Since genes are passed down from generation to generation, family history of a disorder is also a strong indicator. Autism, attention deficit hyperactivity disorder (ADHD), bipolar disorder, major depression and schizophrenia are all examples of conditions that can be spread through your genes.

Environment

Just because you have the genes for a certain disease does not mean that you will develop the condition. Your environment plays a big role in how their genes are expressed.

High-stress environments, trauma and physical or sexual abuse can all contribute towards a co-occurring disorder. Seeing your friends and family engage in dangerous behaviors like drug use and alcohol abuse can also be a factor. People tend to follow the examples of those they’re close with. When your loved ones behave poorly, you may be more likely to as well.  

Link Between Mental Health and Addiction kid listening to parents argue

Age

Exposure to certain things during adolescence may also be a factor. Being introduced to drugs or alcohol at an early age can contribute to addiction and possibly mental illness, especially because the brain is still developing.

Developing a mental health condition at an early age may also make you more susceptible to addiction.  

Weighing treatment options for co-occurring disorders

While co-occurring disorders are a widespread problem, only 18% of substance abuse treatment centers and 9% of mental health clinics are equipped to handle a dual diagnosis.  Dual diagnosis treatment should involve an integrated treatment model.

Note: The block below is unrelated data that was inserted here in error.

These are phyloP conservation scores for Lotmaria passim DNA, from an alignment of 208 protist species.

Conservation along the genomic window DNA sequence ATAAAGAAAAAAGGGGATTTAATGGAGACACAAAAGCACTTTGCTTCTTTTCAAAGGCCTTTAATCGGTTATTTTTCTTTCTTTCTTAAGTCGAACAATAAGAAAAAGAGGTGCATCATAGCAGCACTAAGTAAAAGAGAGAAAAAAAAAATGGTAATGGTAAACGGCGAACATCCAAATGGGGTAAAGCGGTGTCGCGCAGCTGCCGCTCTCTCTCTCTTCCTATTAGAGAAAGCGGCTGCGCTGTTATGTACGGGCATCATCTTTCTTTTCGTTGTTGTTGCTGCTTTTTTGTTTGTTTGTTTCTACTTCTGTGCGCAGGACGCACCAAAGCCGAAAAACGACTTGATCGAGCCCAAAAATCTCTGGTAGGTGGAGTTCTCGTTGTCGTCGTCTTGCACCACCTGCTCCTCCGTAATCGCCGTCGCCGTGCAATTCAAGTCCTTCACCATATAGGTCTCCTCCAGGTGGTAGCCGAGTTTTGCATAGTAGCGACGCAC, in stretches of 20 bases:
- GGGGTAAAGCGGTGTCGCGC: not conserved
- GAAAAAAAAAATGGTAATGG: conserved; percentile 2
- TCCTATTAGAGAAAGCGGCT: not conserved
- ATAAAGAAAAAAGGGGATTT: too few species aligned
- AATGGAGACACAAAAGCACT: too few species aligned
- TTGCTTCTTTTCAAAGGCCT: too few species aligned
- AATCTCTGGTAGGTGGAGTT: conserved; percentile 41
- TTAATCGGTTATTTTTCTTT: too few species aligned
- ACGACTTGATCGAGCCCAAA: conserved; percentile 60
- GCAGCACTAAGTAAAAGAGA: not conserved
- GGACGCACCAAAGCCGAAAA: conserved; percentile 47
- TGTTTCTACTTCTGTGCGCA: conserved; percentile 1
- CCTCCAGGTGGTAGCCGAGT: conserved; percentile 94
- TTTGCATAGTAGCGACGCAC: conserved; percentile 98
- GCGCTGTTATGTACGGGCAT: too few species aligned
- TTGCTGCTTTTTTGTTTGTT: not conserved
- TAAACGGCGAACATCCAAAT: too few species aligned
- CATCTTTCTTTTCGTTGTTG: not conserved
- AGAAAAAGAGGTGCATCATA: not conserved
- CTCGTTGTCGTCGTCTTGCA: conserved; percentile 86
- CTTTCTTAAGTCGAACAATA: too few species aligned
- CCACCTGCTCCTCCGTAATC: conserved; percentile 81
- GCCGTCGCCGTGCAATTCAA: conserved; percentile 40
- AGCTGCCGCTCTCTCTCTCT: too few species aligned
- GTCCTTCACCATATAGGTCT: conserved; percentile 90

In order to treat co-occurring disorders, your health care team will treat both the substance abuse side and the mental illness side together. Care should be provided in the same place at the same time. It should also include a combination of both cognitive behavioral therapy and medication.

Depending on how serious your issues are, your health care team may provide you with multiple options for the type of treatment you will receive. The two most popular options are:

  • Residential treatment programs: This is the most intensive options. It removes you from the stresses of your daily environment. Residential programs offer structure and will often combine clinical visits and support groups.
  • Outpatient treatment options: If you feel that your issues don’t require a residential program, you can get treatment while still performing your activities in everyday life. Please note that if you are suffering from withdrawal symptoms, a residential treatment program will likely provide you with access to a detox program as well.

Share this video about the link between mental health and addiction with a loved one: 

We can help you

At The Blackberry Center, you will have the opportunity to begin the journey to lifelong recovery in our state-of-the-art facilities.

We understand the link between mental health and addiction, and we can help. We use a personalized approach to addiction treatment. Our focus is on treating the disease, not the symptoms. We put our patients first every step of the way.

Our treatment program includes crisis care services, an outpatient, partial hospitalization program and other personalized health care options. Our on-site rehab programs focus on a comprehensive recovery approach. They address your physical, mental and spiritual needs for optimal wellness. Your needs are unique. We treat you as such.

Reach out for help today

You may be struggling with long-term addiction. Or you may be fighting strong temptations. We can meet you where you are in your fight for sobriety.

We welcome you to our treatment center. From support groups to individual therapy treatment options, we are here to fight the battle with you.

Reach out to us online today. You can also call us at 888-512-9802.